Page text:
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Who pays when President Obama is campaigner in chief

President Barack Obama addresses a campaign event for Democratic U.S. presidential candidate Hillary Clinton in Charlotte, North Carolina, on July 5, 2016.
Jonathan Ernst | Reuters
President Barack Obama addresses a campaign event for Democratic U.S. presidential candidate Hillary Clinton in Charlotte, North Carolina, on July 5, 2016.

Democratic insiders close to President Obama tell CNBC the president is excited to get out on the campaign trail for presumptive Democratic nominee Hillary Clinton. Flying Air Force One is not cheap. According to a Freedom of Information Act letter obtained by the nonprofit Judicial Watch, it costs $206,337 every hour Air Force One is in flight.

With that lofty price tag in mind, CNBC asked the Federal Election Commission, the organization that governs the financing of federal elections and enforces the campaign finance laws, who will be footing the bill: the American taxpayer or the Clinton campaign?

Q: When Obama campaigns for Clinton, how will Air Force One or any kind of the government travel and Secret Service associated with the president's campaign work be paid for? Is it the Hillary Clinton Campaign? Is it considered an in-kind contribution? A donation?

FEC: While in office, the president, vice president and first lady each may engage in official, political and campaign-related activities, either separately or in combination. Official expenses are paid by the U.S. government; the costs of political activities are paid by the national party committee and campaign expenses are paid by the candidate's campaign committee.

The party or campaign committee that pays for the political or campaign-related expenses must disclose its payments on reports filed with the Federal Election Commission.

The White House evaluates travel by the president, vice president and first lady to determine whether it is official or political in nature. Consideration is given to their official duties. Federal laws mandate Secret Service protection and other forms of assistance for all of their travel, including political travel. The costs of these services are assumed by the various government agencies providing them.

To distinguish campaign or political travel from official travel, one must examine the purpose of the trip and the nature of the events or activities at each stop.

Q: So all of the July travel involving the president campaigning for Clinton and her traveling on Air Force One should be itemized in the July FEC filings we will see in August. We will then know how much the campaign has paid back to the government for such use?

FEC: The party or campaign committee that pays for the political or campaign-related expenses must disclose its payments on reports filed with the Federal Election Commission.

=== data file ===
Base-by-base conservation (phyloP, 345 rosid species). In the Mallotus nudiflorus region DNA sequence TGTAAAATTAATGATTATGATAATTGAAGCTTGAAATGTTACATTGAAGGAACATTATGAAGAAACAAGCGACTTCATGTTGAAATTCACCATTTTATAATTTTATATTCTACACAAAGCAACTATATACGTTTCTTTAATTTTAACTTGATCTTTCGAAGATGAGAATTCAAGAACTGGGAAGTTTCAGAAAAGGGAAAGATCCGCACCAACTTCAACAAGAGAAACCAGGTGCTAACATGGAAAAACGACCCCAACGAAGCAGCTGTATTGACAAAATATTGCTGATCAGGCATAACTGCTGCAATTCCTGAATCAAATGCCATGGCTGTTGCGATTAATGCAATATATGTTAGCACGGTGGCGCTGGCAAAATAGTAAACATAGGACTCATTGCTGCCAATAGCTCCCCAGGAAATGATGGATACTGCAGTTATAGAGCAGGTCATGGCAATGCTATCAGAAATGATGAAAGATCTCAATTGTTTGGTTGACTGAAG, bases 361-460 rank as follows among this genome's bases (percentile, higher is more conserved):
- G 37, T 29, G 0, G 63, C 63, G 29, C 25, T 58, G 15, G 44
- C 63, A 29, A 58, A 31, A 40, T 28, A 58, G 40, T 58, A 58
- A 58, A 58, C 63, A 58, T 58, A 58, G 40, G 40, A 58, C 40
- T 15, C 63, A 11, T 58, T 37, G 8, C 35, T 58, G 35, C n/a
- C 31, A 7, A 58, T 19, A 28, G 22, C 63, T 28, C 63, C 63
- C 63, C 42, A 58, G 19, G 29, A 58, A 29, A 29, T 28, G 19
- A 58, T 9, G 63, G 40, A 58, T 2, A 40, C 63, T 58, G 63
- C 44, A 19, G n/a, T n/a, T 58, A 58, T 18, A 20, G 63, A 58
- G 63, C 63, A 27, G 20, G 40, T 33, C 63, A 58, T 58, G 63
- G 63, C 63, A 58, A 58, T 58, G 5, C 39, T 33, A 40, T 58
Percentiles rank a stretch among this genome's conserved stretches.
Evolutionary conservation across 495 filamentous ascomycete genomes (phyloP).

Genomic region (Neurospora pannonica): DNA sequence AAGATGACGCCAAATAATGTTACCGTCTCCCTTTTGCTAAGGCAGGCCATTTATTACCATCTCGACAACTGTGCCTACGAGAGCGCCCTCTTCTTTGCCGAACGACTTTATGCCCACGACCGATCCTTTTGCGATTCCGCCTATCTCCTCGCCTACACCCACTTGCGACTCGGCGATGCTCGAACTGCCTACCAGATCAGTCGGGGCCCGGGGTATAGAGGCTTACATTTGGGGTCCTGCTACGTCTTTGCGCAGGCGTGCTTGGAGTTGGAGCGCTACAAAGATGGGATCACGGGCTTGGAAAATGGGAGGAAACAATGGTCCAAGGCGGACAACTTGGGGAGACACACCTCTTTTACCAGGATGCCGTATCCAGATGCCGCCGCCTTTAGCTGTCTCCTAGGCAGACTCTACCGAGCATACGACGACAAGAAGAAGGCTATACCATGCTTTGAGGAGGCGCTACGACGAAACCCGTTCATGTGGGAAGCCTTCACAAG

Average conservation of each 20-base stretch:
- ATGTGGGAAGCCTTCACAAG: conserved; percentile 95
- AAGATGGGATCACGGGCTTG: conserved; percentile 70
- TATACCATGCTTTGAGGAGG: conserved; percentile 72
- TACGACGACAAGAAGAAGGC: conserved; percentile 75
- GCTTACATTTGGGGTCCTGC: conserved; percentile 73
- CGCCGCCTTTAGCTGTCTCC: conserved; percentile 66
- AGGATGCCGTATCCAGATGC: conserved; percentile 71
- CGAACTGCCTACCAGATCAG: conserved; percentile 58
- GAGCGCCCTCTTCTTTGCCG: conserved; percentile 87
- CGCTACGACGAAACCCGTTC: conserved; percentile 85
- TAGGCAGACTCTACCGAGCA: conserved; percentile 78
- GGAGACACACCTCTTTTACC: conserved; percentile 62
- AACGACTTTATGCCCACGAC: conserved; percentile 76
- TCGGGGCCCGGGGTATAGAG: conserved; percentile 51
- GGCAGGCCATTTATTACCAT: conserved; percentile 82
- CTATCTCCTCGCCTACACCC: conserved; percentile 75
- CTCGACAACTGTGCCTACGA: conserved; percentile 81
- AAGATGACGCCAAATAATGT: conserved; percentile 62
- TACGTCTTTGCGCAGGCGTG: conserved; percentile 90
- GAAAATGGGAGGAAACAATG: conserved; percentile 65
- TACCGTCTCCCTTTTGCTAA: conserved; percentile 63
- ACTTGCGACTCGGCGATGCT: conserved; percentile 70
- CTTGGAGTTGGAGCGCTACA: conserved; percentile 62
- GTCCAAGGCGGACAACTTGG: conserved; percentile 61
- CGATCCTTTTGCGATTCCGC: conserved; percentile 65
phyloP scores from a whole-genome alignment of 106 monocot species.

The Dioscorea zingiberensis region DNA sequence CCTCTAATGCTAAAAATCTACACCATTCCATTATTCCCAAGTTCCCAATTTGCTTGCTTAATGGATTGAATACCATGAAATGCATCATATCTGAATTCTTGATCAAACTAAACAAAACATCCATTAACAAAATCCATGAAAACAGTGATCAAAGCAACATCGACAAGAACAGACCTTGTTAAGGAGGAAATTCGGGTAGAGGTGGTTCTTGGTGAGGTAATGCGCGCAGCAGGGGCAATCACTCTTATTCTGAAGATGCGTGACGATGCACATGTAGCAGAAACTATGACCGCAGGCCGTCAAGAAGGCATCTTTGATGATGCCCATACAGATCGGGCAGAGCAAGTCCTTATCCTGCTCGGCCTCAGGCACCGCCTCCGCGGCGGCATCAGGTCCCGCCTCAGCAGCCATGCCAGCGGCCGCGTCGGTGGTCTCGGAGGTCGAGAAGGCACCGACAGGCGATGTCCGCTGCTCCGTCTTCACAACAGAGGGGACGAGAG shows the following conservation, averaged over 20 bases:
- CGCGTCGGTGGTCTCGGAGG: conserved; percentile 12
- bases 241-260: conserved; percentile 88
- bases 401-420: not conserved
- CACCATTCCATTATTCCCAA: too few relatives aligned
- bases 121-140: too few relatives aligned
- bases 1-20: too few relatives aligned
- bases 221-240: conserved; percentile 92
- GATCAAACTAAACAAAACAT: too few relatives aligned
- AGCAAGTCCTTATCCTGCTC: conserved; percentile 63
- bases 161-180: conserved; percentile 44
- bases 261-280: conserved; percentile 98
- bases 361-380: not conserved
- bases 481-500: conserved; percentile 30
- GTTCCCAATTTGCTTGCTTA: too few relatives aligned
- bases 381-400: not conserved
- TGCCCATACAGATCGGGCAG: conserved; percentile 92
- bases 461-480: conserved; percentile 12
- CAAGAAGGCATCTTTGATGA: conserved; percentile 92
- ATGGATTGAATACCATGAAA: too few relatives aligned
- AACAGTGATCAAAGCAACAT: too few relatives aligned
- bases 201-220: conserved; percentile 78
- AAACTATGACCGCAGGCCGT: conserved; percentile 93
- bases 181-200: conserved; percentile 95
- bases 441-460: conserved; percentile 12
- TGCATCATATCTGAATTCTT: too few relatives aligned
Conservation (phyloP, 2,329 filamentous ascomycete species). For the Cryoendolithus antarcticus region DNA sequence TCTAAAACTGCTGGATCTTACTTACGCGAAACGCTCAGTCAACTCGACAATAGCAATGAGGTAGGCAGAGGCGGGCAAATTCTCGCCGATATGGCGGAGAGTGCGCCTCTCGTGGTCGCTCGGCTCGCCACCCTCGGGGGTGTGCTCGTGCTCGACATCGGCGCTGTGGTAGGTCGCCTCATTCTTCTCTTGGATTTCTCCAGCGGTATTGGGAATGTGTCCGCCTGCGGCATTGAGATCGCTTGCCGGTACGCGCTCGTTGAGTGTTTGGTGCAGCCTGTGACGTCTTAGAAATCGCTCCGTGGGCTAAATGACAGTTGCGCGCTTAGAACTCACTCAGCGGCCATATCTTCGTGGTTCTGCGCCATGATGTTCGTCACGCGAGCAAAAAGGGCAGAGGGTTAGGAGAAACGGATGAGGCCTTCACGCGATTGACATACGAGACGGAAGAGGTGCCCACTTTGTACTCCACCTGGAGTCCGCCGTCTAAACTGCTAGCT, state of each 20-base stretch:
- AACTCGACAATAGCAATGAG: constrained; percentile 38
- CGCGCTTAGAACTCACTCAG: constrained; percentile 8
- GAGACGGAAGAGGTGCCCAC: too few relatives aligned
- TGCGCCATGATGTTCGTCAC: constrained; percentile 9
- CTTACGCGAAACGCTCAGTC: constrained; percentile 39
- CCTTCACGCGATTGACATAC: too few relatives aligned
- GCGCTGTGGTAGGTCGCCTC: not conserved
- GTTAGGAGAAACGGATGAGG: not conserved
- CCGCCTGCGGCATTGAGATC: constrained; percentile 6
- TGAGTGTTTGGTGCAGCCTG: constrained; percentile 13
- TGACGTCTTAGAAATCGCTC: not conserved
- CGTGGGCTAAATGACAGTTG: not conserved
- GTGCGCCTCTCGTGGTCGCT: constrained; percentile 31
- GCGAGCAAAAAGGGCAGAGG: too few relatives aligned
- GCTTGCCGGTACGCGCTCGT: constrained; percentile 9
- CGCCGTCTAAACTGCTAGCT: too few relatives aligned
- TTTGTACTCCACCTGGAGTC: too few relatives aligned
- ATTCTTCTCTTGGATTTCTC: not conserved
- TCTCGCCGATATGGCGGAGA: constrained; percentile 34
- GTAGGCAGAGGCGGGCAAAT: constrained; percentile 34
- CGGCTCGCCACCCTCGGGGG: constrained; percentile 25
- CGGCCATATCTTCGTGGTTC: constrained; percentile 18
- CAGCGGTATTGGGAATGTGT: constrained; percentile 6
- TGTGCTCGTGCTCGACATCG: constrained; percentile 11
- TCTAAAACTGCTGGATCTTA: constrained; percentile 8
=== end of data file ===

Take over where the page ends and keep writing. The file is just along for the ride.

Q: There was some chatter about Clinton traveling on Air Force One with President Obama being unprecedented. No candidate either Democratic or Republican have ever travel on Air Force One to campaign. This is not your average first-class ticket. How does she itemize that cost? Is it considered a charter?

FEC: If a federal candidate travels on a government-owned aircraft, including Air Force One, for campaign purposes, then his or her campaign committee must reimburse the government for the cost of the travel.

The reimbursement rates for government-owned aircraft are specified at 11 CFR 100.93(e), which provides that the government entity providing the aircraft must be reimbursed at one of two rates: (a) the "pro rata share per campaign traveler of the usual and normal charge for the flight on a comparable aircraft of sufficient size to accommodate all campaign travelers" or (b) the "private traveler reimbursement rate." If both rates are available, the traveler may choose which rate to use.

The "pro rata" rate is based on what it would cost to charter a plane with comparable amenities/service/crew, and that is large enough to accommodate all campaign travelers (not only the candidate himself, but also anyone traveling on his behalf, such as campaign staff).

However, the regulation provides that the "comparable aircraft" used to determine the reimbursement rate would not have to accommodate any "government-required personnel and equipment" (for example, Secret Service or National Security Agency officers provided to protect the candidate) or government-required equipment (e.g., bulky security or communications devices provided for the national security or communications needs of the candidate).

The "private traveler reimbursement rate" refers to rates published by some government entities for private travel on government-owned aircraft by members of the public. We do not know whether there is a private traveler reimbursement rate for travel on Air Force One.

Q: What if Obama combines official work with campaigning in one trip?

FEC: When a plane is used for both official and campaign stops, the campaign may therefore pay for the entire trip, or the expenses may be allocated between the campaign and the government entity proportionally, according to formulas set forth in the regulations.

These provisions require costs to be allocated between the two proportionally (i.e., according to how much of the mileage/time is related to each type of travel), rather than equally. These regulations pertain to costs of "travel" generally, so they would cover both the means of transportation and the accommodations.

CNBC will review the Clinton campaign July report filing to check the costs associated with the president's campaigning for Secretary Clinton as well as how much Clinton paid for her travels on Air Force One. A source with the Clinton campaign said, "As is the standard practice, the campaign will cover its portion of the costs."